Executive Order 9066

After Japan attacked Pearl Harbor on December 7, 1941, and the United States entered a war in Europe and the Pacific, the nation was overcome by shock, anger, and fear—a fear exaggerated by long-standing anti-Asian prejudice. Ten weeks later President Franklin Roosevelt signed Executive Order 9066, under which nearly 75,000 American citizens of Japanese ancestry were taken into custody. Another 45,000 Japanese nationals living in the United States (but long denied citizenship because of their race) were also incarcerated. Some forty years later, members of the Japanese American community successfully led the nation to confront the wrong it had done—and to make it right.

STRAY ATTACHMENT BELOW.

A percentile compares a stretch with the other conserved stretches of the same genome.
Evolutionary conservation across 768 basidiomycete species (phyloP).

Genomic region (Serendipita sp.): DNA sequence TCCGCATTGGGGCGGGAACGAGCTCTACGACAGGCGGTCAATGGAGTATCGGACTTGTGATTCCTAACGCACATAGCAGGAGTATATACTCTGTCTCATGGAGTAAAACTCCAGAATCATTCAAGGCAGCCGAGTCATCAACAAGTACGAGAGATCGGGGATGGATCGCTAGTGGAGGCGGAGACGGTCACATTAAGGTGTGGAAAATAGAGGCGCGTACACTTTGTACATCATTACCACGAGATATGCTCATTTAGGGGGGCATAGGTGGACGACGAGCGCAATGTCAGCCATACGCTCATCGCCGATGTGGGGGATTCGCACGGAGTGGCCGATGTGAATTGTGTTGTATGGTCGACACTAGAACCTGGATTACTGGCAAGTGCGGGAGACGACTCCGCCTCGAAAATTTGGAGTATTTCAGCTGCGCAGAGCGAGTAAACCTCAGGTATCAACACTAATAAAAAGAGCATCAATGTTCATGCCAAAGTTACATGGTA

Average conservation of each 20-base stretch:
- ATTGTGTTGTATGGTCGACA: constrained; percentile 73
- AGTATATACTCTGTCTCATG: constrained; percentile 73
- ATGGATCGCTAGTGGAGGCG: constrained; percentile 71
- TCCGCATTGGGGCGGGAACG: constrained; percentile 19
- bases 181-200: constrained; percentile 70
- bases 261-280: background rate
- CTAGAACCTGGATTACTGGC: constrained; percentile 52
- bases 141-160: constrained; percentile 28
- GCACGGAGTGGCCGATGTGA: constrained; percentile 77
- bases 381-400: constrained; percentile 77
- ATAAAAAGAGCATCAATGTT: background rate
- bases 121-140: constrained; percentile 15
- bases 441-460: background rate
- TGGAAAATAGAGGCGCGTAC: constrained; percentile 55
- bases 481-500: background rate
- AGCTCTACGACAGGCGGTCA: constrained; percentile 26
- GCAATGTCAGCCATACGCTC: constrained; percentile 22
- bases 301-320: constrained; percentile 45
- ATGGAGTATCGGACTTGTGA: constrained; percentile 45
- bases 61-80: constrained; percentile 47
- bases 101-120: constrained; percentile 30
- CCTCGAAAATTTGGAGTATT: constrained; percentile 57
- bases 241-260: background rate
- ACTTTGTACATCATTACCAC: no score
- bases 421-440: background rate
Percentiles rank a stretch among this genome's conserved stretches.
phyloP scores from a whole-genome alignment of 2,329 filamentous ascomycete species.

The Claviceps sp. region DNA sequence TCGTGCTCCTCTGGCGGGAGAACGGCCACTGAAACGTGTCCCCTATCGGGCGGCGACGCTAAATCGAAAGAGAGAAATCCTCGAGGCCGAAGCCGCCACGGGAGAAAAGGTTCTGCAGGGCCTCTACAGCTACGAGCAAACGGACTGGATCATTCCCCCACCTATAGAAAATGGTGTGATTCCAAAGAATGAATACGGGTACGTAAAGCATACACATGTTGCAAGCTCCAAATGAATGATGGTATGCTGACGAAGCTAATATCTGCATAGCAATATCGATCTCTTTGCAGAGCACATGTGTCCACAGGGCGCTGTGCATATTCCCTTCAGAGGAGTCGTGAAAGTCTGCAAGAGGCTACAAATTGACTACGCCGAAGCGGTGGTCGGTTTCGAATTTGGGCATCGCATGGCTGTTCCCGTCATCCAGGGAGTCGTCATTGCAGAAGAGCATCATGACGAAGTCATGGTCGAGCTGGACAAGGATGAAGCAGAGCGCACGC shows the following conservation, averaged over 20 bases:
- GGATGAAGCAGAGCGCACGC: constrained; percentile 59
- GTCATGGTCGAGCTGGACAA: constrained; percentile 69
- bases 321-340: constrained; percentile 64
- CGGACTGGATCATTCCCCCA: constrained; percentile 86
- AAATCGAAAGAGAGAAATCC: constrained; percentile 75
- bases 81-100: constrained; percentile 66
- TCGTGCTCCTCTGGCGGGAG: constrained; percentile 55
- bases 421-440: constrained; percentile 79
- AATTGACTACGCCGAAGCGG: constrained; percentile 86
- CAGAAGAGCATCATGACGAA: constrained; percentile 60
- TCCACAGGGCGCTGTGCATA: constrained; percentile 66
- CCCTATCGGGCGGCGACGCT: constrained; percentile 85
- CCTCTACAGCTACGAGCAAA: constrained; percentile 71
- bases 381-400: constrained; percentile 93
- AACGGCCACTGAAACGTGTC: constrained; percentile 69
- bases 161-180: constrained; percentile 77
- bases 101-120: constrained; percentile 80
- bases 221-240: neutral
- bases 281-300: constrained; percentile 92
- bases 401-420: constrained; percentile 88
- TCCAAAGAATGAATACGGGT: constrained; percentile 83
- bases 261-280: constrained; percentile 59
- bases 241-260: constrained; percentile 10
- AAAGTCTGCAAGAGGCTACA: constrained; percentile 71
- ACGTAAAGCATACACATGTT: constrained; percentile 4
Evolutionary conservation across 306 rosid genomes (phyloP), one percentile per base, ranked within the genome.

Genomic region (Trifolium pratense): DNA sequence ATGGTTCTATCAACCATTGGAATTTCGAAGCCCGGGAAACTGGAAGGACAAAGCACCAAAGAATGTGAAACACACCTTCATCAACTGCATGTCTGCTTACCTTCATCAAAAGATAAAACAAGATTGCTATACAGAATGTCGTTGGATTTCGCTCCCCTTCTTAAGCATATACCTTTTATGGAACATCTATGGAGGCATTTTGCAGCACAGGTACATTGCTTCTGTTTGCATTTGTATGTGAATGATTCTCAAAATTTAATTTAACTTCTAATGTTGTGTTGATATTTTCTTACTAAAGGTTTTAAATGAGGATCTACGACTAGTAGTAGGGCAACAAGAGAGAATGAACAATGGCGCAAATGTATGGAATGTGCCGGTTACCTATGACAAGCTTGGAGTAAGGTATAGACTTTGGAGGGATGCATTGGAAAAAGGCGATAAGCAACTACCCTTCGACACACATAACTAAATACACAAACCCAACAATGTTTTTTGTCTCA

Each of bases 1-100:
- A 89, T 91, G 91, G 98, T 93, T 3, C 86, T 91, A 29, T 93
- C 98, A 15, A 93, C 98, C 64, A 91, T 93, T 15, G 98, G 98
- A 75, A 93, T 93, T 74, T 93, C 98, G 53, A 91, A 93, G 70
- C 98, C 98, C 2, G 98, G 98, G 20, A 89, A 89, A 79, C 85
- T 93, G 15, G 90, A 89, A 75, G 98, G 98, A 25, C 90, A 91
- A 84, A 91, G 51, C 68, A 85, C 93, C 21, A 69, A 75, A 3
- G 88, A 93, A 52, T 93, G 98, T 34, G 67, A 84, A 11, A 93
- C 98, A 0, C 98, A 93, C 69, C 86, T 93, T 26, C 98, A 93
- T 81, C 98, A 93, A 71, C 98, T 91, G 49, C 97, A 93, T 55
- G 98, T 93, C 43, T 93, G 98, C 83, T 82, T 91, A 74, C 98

With Executive Order 9066, President Franklin Roosevelt authorized the removal and incarceration of “any and all persons” from areas of the country deemed vulnerable to attack or sabotage.

On Loan from National Archives and Records Administration